The primary configuration file for OfflineIMAP is $HOME/.offlineimaprc, and you can find a commented template configuration file online. The configuration file defines one or more accounts. For each account you must set the local and remote repository. A repository is configured in its own section and contains the type for storing email locally, or IMAP to connect to a mail server. When connecting to an IMAP server you can specify the hostname, username, and password, and whether OfflineIMAP should use SSL to connect to the IMAP server.
Configuration and setup is shown below. First I create the configuration file using the sample that comes with the offlineimap package. The accounts directive is set to contain a single Gmail account. This account has both a local and remote repository so that OfflineIMAP knows where to store email locally and what server to contact. The local repository is a maildir in my home directory. The remote repository uses the type IMAP instead of Gmail because of the version issues discussed above. I have selected an appropriate email address as the remoteuser so spambots will make themselves known. The nametrans directive lets you change the name of folders in the local repository.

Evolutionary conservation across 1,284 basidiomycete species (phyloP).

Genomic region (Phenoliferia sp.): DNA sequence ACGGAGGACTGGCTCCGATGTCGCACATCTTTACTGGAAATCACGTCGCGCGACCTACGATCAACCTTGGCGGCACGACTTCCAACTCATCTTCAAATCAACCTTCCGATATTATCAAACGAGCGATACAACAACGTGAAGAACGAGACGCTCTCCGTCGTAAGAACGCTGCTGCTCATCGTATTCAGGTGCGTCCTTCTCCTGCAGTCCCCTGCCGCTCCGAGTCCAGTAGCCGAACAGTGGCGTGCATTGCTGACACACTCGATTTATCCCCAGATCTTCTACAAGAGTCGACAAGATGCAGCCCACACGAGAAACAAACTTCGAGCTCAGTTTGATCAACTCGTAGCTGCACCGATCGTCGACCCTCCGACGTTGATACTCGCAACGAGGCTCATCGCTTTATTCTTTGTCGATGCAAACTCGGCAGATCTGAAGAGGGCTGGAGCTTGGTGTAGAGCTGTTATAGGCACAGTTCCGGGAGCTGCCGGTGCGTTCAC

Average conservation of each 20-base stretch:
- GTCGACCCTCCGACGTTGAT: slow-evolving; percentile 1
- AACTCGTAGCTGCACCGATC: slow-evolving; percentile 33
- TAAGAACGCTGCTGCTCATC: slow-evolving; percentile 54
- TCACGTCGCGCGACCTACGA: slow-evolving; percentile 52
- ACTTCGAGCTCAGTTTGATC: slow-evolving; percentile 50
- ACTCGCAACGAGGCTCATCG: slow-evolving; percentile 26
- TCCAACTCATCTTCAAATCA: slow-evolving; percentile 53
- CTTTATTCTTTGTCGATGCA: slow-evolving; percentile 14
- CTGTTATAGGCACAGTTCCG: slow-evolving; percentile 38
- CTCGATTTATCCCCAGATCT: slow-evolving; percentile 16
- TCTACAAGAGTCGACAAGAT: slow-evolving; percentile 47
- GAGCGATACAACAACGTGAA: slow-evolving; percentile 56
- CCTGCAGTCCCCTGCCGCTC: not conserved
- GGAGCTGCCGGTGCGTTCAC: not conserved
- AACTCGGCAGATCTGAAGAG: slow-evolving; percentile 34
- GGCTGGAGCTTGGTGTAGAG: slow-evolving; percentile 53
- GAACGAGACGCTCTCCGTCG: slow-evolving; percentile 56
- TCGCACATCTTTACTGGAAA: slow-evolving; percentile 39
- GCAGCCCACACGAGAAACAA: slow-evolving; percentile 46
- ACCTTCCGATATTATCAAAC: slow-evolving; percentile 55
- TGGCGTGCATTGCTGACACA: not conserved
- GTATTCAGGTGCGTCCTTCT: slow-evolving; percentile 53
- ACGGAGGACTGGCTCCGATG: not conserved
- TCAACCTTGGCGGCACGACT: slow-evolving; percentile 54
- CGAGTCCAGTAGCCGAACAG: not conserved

In this case I call re.sub twice to first change occurrences of INBOX, [Gmail], or [Google Mail] into root. One directory will be missed by this initial mapping, which is then accounted for by moving the Sent folder inside the root folder.
This translation is useful because Evolution expects your inbox to be directly in the root folder of your IMAP account. If you change where the local copy of INBOX is stored, Evolution can more naturally interact with the local mail repository.
You can also set up more elaborate folder name translations depending on your needs.
$ cp /.../offlineimap.conf ~/.offlineimaprc
$ vi ~/.offlineimaprc
accounts = my-gmail
localrepository = GMailLocalMaildirRepository
remoterepository = GMailServerRepository
type = Maildir
localfolders = ~/.offlineimap-maildir-my-gmail
sep = .
restoreatime = no
type = IMAP
remoteuser = firstname.lastname@example.org
remotehost = imap.gmail.com
ssl = yes
remotepassfile = ~/.offlineimap-pass-my-gmail
realdelete = no